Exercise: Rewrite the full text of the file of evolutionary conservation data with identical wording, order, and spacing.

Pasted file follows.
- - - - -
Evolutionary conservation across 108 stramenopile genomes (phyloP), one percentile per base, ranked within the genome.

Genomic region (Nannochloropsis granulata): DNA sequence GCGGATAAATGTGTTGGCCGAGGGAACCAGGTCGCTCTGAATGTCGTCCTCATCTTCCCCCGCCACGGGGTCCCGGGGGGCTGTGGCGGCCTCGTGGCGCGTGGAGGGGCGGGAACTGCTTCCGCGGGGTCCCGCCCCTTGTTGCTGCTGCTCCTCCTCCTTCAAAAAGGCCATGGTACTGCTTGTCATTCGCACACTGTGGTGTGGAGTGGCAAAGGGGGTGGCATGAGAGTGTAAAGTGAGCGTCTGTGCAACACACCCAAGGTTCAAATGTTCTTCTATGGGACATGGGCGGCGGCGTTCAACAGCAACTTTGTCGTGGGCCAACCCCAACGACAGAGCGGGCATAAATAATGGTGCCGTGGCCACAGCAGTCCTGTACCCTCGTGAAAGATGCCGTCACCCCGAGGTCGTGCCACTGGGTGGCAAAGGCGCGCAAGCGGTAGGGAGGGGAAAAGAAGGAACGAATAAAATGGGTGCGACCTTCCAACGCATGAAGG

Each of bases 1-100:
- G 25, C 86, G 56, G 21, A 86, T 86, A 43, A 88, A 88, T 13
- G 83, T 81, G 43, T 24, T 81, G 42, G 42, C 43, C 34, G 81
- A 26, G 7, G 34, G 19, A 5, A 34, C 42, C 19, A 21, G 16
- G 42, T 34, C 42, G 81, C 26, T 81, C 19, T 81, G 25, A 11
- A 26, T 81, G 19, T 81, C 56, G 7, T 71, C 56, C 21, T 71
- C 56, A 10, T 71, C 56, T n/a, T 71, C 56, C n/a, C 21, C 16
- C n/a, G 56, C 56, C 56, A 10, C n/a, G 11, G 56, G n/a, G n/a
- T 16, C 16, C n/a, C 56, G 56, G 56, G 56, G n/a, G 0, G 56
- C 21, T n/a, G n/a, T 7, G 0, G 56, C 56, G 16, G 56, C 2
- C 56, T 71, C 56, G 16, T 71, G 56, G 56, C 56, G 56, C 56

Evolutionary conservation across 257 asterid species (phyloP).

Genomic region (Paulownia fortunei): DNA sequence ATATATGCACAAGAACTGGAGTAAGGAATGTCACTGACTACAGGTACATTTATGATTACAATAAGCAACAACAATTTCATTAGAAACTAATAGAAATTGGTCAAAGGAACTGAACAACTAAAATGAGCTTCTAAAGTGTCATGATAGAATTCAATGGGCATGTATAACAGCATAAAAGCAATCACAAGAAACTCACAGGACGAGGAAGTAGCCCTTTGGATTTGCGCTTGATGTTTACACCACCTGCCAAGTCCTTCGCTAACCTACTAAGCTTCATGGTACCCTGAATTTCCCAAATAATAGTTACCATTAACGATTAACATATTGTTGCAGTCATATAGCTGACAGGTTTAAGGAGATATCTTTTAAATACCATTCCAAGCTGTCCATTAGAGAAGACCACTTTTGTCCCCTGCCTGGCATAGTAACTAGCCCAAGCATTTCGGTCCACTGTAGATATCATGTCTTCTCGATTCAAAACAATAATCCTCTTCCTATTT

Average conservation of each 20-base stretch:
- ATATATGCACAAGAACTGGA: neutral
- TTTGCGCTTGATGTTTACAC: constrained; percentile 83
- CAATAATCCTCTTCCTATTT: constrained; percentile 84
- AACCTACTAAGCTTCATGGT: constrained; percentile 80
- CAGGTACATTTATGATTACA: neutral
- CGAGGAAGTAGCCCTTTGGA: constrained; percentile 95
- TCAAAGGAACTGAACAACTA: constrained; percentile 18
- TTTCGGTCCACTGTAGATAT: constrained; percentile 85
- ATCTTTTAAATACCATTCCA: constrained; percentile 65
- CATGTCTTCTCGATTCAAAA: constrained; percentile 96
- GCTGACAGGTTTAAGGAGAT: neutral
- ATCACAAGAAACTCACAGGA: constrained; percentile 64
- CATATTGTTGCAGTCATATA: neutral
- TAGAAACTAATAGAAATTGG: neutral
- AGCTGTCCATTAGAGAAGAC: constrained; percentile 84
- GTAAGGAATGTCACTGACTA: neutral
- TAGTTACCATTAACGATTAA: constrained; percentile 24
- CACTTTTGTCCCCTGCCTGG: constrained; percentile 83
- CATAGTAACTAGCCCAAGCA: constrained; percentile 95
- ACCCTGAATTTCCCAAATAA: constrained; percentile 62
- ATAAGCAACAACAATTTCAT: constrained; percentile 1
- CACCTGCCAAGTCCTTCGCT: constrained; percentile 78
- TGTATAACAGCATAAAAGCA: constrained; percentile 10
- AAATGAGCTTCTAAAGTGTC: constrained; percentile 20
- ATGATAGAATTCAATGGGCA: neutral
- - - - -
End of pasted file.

Evolutionary conservation across 108 stramenopile genomes (phyloP), one percentile per base, ranked within the genome.

Genomic region (Nannochloropsis granulata): DNA sequence GCGGATAAATGTGTTGGCCGAGGGAACCAGGTCGCTCTGAATGTCGTCCTCATCTTCCCCCGCCACGGGGTCCCGGGGGGCTGTGGCGGCCTCGTGGCGCGTGGAGGGGCGGGAACTGCTTCCGCGGGGTCCCGCCCCTTGTTGCTGCTGCTCCTCCTCCTTCAAAAAGGCCATGGTACTGCTTGTCATTCGCACACTGTGGTGTGGAGTGGCAAAGGGGGTGGCATGAGAGTGTAAAGTGAGCGTCTGTGCAACACACCCAAGGTTCAAATGTTCTTCTATGGGACATGGGCGGCGGCGTTCAACAGCAACTTTGTCGTGGGCCAACCCCAACGACAGAGCGGGCATAAATAATGGTGCCGTGGCCACAGCAGTCCTGTACCCTCGTGAAAGATGCCGTCACCCCGAGGTCGTGCCACTGGGTGGCAAAGGCGCGCAAGCGGTAGGGAGGGGAAAAGAAGGAACGAATAAAATGGGTGCGACCTTCCAACGCATGAAGG

Each of bases 1-100:
- G 25, C 86, G 56, G 21, A 86, T 86, A 43, A 88, A 88, T 13
- G 83, T 81, G 43, T 24, T 81, G 42, G 42, C 43, C 34, G 81
- A 26, G 7, G 34, G 19, A 5, A 34, C 42, C 19, A 21, G 16
- G 42, T 34, C 42, G 81, C 26, T 81, C 19, T 81, G 25, A 11
- A 26, T 81, G 19, T 81, C 56, G 7, T 71, C 56, C 21, T 71
- C 56, A 10, T 71, C 56, T n/a, T 71, C 56, C n/a, C 21, C 16
- C n/a, G 56, C 56, C 56, A 10, C n/a, G 11, G 56, G n/a, G n/a
- T 16, C 16, C n/a, C 56, G 56, G 56, G 56, G n/a, G 0, G 56
- C 21, T n/a, G n/a, T 7, G 0, G 56, C 56, G 16, G 56, C 2
- C 56, T 71, C 56, G 16, T 71, G 56, G 56, C 56, G 56, C 56

Evolutionary conservation across 257 asterid species (phyloP).

Genomic region (Paulownia fortunei): DNA sequence ATATATGCACAAGAACTGGAGTAAGGAATGTCACTGACTACAGGTACATTTATGATTACAATAAGCAACAACAATTTCATTAGAAACTAATAGAAATTGGTCAAAGGAACTGAACAACTAAAATGAGCTTCTAAAGTGTCATGATAGAATTCAATGGGCATGTATAACAGCATAAAAGCAATCACAAGAAACTCACAGGACGAGGAAGTAGCCCTTTGGATTTGCGCTTGATGTTTACACCACCTGCCAAGTCCTTCGCTAACCTACTAAGCTTCATGGTACCCTGAATTTCCCAAATAATAGTTACCATTAACGATTAACATATTGTTGCAGTCATATAGCTGACAGGTTTAAGGAGATATCTTTTAAATACCATTCCAAGCTGTCCATTAGAGAAGACCACTTTTGTCCCCTGCCTGGCATAGTAACTAGCCCAAGCATTTCGGTCCACTGTAGATATCATGTCTTCTCGATTCAAAACAATAATCCTCTTCCTATTT

Average conservation of each 20-base stretch:
- ATATATGCACAAGAACTGGA: neutral
- TTTGCGCTTGATGTTTACAC: constrained; percentile 83
- CAATAATCCTCTTCCTATTT: constrained; percentile 84
- AACCTACTAAGCTTCATGGT: constrained; percentile 80
- CAGGTACATTTATGATTACA: neutral
- CGAGGAAGTAGCCCTTTGGA: constrained; percentile 95
- TCAAAGGAACTGAACAACTA: constrained; percentile 18
- TTTCGGTCCACTGTAGATAT: constrained; percentile 85
- ATCTTTTAAATACCATTCCA: constrained; percentile 65
- CATGTCTTCTCGATTCAAAA: constrained; percentile 96
- GCTGACAGGTTTAAGGAGAT: neutral
- ATCACAAGAAACTCACAGGA: constrained; percentile 64
- CATATTGTTGCAGTCATATA: neutral
- TAGAAACTAATAGAAATTGG: neutral
- AGCTGTCCATTAGAGAAGAC: constrained; percentile 84
- GTAAGGAATGTCACTGACTA: neutral
- TAGTTACCATTAACGATTAA: constrained; percentile 24
- CACTTTTGTCCCCTGCCTGG: constrained; percentile 83
- CATAGTAACTAGCCCAAGCA: constrained; percentile 95
- ACCCTGAATTTCCCAAATAA: constrained; percentile 62
- ATAAGCAACAACAATTTCAT: constrained; percentile 1
- CACCTGCCAAGTCCTTCGCT: constrained; percentile 78
- TGTATAACAGCATAAAAGCA: constrained; percentile 10
- AAATGAGCTTCTAAAGTGTC: constrained; percentile 20
- ATGATAGAATTCAATGGGCA: neutral